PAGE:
The Federal Aviation Administration has just issued a new Safety Alert for Operators, (SAFO) containing guidance for airlines and aircrews on how to prevent the spread of the COVID-19 virus.

Overall, the SAFO instructs airlines to follow the CDC’s guidance for the protection for employees in critical infrastructure jobs.  The FAA confirms that no airline employee should work if they have any symptoms of the virus, and that all employees exposed to someone who tests positive for the virus should be quarantined for fourteen days.  Employees who test positive for the virus cannot return to work unless they meet the CDC’s criteria for the Discontinuation of Isolation for Persons with COVID-19 not in Healthcare Settings.

While the FAA follows the CDC recommendation on the use of cloth face coverings, the FAA instructs air carriers to complete a safety risk assessment to determine the impact face coverings have on employees who may need to use an oxygen mask quickly.  The FAA also recommends that all airlines update their COVID-19 preparedness plans and procedures, and implement the CDC’s March 4, 2020 guidance on what to do if a passenger becomes sick during flight and for aircraft decontamination.

With regard to crewmember “social distancing,” the SAFO notes that:

FAA Exemption No. 18522 allows flight attendants to relocate from the seats they would normally occupy so they can observe social distancing. It also excuses them from having to demonstrate the use of certain emergency equipment including life preservers and oxygen masks, allowing for alternative methods to inform passengers regarding the use of such equipment.  Individual carriers must submit a Letter of Intent and be granted authorization by the FAA in order to exercise the relief in the exemption, which runs through June 30, 2020.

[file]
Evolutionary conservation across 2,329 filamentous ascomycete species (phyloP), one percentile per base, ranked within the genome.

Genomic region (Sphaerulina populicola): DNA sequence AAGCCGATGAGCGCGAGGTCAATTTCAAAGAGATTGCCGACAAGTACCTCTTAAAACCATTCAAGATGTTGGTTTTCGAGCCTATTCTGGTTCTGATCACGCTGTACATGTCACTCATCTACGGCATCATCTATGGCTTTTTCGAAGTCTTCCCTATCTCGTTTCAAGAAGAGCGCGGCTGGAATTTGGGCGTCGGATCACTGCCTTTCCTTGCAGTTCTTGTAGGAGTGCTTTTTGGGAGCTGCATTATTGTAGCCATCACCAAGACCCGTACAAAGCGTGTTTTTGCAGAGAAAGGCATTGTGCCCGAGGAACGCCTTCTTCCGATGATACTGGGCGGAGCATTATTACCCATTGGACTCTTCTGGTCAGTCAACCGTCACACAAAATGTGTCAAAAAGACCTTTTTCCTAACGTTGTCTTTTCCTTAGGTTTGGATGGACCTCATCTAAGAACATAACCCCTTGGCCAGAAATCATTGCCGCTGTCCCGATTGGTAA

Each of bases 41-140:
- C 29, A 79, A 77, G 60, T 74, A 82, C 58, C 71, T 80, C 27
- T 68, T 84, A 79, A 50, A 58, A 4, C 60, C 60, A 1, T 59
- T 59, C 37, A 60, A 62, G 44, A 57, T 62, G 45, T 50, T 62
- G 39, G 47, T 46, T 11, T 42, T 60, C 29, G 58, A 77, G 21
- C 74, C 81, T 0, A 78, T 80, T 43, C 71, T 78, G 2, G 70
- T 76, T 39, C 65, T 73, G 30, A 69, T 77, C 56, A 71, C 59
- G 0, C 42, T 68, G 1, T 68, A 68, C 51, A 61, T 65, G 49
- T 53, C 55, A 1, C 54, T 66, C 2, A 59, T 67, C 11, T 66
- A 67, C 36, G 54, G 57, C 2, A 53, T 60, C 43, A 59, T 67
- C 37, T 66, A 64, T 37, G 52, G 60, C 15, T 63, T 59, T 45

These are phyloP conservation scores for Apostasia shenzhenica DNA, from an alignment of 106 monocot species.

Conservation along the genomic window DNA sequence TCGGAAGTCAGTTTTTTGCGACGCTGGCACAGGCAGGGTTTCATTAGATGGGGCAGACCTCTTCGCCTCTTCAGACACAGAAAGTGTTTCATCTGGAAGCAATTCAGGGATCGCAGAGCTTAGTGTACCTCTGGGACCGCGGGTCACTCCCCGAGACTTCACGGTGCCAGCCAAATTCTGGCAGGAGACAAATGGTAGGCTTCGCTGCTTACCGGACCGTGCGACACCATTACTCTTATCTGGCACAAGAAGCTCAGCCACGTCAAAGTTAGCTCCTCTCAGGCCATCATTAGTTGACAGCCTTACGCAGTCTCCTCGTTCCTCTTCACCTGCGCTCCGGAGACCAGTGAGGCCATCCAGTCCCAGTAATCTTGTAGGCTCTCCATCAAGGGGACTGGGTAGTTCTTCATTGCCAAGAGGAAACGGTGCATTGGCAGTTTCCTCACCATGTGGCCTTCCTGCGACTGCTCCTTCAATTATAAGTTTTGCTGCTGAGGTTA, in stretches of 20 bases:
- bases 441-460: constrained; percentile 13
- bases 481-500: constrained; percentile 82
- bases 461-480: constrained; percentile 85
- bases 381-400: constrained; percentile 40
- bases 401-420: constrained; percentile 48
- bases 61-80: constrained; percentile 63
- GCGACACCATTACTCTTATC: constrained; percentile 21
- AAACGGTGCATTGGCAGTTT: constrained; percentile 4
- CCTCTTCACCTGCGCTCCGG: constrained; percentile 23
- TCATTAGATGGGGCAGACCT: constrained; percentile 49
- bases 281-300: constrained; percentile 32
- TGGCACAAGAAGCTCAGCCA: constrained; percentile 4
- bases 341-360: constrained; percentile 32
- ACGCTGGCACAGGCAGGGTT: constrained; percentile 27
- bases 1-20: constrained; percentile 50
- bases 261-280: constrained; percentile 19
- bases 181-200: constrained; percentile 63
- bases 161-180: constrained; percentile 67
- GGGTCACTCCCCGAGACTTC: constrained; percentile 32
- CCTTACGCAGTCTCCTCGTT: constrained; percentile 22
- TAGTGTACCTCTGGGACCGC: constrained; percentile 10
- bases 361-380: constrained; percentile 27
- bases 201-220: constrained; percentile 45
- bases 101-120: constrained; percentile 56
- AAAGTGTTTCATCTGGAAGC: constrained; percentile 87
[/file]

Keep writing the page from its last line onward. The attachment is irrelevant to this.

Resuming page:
The FAA recommends that crewmembers verify with their air carrier that they have sought the appropriate relief.

The SAFO also includes a five-page outline with specific guidance and recommendations for both individual crewmembers and air carriers.  In particular, the FAA wants carriers to take a role in ensuring that their employees are not exposed to the virus.  This includes:

  • Arranging for private ground transport to move crews to hotels, or to the parking lot at their home base, that allows crews to maintain the recommended 6-foot (2-meter) distance from others.
  • Arranging to house flight crews in hotels that are in close proximity to the airport. Ensure that the hotel rooms are sanitized in advance of the crews’ arrival.

Finally, the FAA reiterates that, “consistent with 14 CFR § 382.23, airlines may refuse transportation to a passenger because of a communicable disease if the passenger’s condition poses a direct threat to the health or safety of others.”

With reports that a vaccine for COVID-19 are still a year or more away, guidance such as this will play a key role in reopening the world to air travel.  As the FAA admits, however, there are still things that are not known about the disease and its spread.  As a result, we can expect the FAA and CDC to “update or supplement this SAFO as more information becomes available.”